Amīn-ad-Daula Abu-'l-Faraǧ ibn Yaʻqūb ibn Isḥāq Ibn al-Quff al-Karaki (Arabic: أمين الدولة أبو الفرج بن يعقوب بن إسحاق بن القف الكركي; AD 1233–1286) was an Arab physician and surgeon and author of the earliest and largest medieval Arabic treatise intended solely for surgeons.[1]


Ibn al-Quff, also known as "al-Malikī al-Masīḥī" (The Melkite Christian), was born in the city of Al Karak (in modern-day Jordan).[2] His father was Muwaffaq al-Dīn Yaʿqūb and was a Melkite Christian Arab. His father had a good job opportunity and moved his family to Sarkhad in Syria, where Ibn al-Quff was tutored by Ibn Abi Uṣaybiʿah who introduced him to the medical studies. He studied with Ibn Abi Uṣaybiʿah and learned a lot of medical information, read many biographies on earlier doctors, and spent a large amount of time meditating on the material he studied and learned.

Ibn al-Quff ended up moving to Damascus where he improved his knowledge and studied metaphysics, philosophy, medicine, natural sciences, and mathematics. It is not completely clear as to who was teaching him all of this material but regardless he learned a large amount of information which would be very beneficial for his career. After he had studied for a while and proved he was a good knowledgeable physician and surgeon he was given the job of physician-surgeon in the army which was stationed in Jordan.[3] It was while serving in the army where he really became well known as a physician and a surgeon.

His reputation became widespread in the Muslim empire for being a Christian Arab and actually caring for his patients and conducting his work with honesty.[4] After his time of popularity died down he was sent to Damascus and remained there teaching until his death at the age of fifty-two.[3]


During his time in Jordan being a physician-surgeon Ibn al-Quff was writing many books and teaching people. He was actually more well known as a writer and educator on medical topics than being a doctor. He wrote at least ten commentaries and books during his lifetime. Seven of these works are known to exist today whether fragments or the entire work. One of his allegedly most famous works was a commentary on Ishārāt of Ibn Sīnā but there is no evidence of this today, it is assumed to have gone missing or Ibn al-Quff never finished it and produced it. Some of his most well known surviving works are listed below with a brief description.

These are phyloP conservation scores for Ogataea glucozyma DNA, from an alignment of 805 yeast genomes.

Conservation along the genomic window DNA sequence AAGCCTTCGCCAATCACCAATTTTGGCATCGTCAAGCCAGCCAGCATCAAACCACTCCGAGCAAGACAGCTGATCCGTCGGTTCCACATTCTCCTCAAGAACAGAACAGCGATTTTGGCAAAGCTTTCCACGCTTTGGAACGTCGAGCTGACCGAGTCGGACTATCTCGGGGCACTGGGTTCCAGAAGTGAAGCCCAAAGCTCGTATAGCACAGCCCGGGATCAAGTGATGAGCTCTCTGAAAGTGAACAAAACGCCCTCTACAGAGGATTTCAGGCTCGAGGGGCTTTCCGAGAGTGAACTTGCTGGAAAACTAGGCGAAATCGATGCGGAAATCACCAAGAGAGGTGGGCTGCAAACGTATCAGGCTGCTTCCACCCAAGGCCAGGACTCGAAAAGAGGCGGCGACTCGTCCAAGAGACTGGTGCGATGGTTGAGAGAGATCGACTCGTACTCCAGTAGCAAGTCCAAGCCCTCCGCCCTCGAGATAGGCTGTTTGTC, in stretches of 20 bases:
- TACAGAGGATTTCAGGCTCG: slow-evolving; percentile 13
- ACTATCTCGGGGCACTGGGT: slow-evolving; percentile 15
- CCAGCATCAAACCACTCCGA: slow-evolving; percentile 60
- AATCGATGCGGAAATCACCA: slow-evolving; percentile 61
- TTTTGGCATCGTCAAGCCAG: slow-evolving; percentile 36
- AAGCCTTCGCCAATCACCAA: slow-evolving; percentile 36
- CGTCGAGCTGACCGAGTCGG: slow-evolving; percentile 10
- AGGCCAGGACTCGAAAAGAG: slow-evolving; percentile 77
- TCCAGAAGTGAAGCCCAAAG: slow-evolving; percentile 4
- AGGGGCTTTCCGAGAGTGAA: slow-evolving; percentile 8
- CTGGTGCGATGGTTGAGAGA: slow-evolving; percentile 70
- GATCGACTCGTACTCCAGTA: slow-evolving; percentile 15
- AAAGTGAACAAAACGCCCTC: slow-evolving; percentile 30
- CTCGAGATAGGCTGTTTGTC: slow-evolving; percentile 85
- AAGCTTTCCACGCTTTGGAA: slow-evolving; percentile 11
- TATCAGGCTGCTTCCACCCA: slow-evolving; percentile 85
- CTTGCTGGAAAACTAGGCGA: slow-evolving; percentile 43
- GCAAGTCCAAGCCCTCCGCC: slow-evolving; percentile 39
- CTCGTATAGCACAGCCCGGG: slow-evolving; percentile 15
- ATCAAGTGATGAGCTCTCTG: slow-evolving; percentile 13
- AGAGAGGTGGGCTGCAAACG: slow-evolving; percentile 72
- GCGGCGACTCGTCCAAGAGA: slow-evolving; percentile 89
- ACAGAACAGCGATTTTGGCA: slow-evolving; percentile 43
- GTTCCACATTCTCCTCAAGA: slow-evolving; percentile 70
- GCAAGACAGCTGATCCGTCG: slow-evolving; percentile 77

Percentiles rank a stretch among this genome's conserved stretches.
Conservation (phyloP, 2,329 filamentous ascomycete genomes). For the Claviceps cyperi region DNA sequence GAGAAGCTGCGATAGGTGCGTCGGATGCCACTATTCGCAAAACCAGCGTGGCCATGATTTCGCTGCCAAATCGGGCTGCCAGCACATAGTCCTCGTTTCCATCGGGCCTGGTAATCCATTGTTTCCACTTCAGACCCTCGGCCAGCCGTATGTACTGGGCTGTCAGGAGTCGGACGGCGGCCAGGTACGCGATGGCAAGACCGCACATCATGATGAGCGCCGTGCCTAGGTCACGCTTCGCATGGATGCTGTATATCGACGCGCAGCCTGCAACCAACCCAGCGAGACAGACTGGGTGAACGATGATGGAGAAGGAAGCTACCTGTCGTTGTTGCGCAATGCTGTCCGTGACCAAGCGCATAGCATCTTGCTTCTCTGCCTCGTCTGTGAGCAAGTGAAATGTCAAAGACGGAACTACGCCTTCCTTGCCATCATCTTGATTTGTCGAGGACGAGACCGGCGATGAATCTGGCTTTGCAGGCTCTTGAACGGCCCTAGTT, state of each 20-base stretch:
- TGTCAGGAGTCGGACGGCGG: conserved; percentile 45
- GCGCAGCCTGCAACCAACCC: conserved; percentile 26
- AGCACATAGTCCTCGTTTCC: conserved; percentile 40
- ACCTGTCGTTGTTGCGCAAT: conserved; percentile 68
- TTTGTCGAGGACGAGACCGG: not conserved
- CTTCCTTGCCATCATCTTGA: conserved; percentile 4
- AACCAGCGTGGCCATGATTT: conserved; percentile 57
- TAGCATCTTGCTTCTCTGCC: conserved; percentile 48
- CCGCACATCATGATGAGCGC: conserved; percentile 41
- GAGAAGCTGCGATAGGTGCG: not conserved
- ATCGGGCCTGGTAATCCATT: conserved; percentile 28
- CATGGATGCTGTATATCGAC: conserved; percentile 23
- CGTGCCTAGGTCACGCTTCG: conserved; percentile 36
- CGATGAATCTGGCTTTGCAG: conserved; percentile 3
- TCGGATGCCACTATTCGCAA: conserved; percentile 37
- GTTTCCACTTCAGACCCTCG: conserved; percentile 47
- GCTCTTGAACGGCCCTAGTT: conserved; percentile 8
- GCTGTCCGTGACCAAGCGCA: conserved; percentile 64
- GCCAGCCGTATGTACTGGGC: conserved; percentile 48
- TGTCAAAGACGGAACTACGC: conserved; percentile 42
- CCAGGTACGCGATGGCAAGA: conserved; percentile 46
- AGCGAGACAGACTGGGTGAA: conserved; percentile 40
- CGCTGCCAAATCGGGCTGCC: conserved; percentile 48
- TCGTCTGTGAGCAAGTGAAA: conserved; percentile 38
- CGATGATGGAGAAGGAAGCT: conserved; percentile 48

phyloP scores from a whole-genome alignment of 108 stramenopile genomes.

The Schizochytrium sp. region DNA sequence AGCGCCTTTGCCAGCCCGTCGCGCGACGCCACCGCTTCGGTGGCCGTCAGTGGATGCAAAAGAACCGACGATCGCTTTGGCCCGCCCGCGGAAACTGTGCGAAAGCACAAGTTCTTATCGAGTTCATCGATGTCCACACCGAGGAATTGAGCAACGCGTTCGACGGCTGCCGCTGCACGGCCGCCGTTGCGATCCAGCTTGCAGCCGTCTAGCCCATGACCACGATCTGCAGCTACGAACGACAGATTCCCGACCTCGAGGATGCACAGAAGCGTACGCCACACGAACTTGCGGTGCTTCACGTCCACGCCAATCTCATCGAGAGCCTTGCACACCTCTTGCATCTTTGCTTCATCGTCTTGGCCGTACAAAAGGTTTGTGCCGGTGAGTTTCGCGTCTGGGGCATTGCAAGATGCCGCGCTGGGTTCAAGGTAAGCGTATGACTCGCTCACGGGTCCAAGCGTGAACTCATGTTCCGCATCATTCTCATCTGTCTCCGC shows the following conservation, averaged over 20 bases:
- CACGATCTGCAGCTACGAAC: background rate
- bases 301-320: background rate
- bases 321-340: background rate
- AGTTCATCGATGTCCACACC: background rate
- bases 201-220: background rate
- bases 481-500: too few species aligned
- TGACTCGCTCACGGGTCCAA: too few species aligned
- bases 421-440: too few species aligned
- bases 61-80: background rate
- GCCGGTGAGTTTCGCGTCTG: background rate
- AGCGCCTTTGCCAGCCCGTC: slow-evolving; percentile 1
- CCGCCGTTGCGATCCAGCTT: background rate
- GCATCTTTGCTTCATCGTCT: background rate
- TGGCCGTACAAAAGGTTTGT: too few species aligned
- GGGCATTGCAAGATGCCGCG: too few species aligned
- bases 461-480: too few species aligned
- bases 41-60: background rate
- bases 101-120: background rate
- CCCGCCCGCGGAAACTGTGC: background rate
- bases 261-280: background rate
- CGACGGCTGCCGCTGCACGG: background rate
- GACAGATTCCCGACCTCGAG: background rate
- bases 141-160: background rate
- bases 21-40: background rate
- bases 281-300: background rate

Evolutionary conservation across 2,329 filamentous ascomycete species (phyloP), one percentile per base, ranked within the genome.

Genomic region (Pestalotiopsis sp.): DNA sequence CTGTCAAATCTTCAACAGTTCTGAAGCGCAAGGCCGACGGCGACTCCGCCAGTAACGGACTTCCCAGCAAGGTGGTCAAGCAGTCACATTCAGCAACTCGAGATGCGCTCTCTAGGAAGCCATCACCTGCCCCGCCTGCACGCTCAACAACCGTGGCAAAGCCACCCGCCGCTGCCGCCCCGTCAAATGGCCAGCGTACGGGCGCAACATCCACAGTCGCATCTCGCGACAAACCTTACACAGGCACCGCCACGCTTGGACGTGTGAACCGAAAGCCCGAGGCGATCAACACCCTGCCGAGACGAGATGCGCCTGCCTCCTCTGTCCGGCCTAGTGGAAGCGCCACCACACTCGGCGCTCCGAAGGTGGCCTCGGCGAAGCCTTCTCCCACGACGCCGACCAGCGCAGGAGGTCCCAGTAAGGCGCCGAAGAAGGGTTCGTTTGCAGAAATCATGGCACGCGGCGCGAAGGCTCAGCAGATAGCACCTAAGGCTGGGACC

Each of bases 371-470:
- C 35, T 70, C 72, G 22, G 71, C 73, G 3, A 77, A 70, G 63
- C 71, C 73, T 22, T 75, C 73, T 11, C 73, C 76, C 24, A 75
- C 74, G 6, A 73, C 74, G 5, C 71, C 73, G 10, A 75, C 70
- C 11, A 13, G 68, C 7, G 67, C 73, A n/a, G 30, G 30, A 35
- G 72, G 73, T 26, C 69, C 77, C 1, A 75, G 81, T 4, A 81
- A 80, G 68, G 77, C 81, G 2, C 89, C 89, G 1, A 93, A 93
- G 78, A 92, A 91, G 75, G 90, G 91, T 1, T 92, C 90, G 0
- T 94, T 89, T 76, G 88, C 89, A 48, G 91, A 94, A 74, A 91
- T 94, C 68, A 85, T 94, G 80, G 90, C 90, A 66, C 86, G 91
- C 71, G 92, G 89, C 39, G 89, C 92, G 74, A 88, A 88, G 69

• Kitāb al-ʻUmda fi 'l-ǧirāḥa (كتاب العمدة في الجراحة) or Basics in the Art of Surgery: a general medical manual covering anatomy and drugs therapy as well as surgical care, concentrating on wounds and tumors, however he excluded ophthalmology as he considered it to be a specialty with its own technical literature.[1] The work was published in Hyderabad, India in 1937. This was by far the largest Arabic text on surgery during the entire medieval period. In this book Ibn al-Quff explained the connections between arteries and veins which was the earliest description of what would be known as capillaries. He did this work before the invention of a microscope and also explained how valves worked and the direction they opened and closed.
  • Al-Shafi al-Tibb (The Comprehensive of the Healing Arts): His first medical encyclopedia, completed early 1272 AD.
  • Jāmiʻ al-gharaḍ fī ḥifẓ al-ṣiḥḥah wa-dafʻ al-maraḍ (جامع الغرض في حفظ الصحة ودفع المرض): on preventive medicine and the preservation of health in 60 chapters, completed around 1275 AD. It is extant in several manuscripts.
  • Al-usul fi sarh al-fusul: A two-volume commentary of the works of Hippocrates.
  • Risala fi manafi al-a da: A treatise on the anatomy of the body's organs.
  • Zubad at-Tabib: A book with advice for practicing physicians.
  • Sarh al-Kulliyat: A commentary on Avicenna's work Qanun fi t-Tibb.


  1. ^ a b Pormann, Peter E.; Emilie Savage-Smith (2007). Medieval Islamic Medicine. Edinburgh University Press. p. 61. ISBN 978-0-7486-2066-1.
  2. ^ Brice, William (1981). An Historical Atlas of Islam. p. 391. ISBN 9004061169.
  3. ^ a b Ibn Al-Quff, Amīn Al-Dawlah Abū Al-Faraj Ibn Muwaffaq Al-Dīn Ya‘Qūb Ibn Isḥāq Al-Masīhī Al-Karakī. Complete Dictionary of Scientific Biography. Vol. 11. Detroit: Charles Scribner's Sons, 2008. p238-239. Word Count: 861.[1]
  4. ^ The Physician, Therapist and Surgeon, Ibn al-Quff. An Introductory Survey of his Time, Life and Works by Sami K. Hamarneh Review by: Albert T. Awad Pharmacy in History, Vol. 17, No. 2 (1975), pp. 77-78 [2]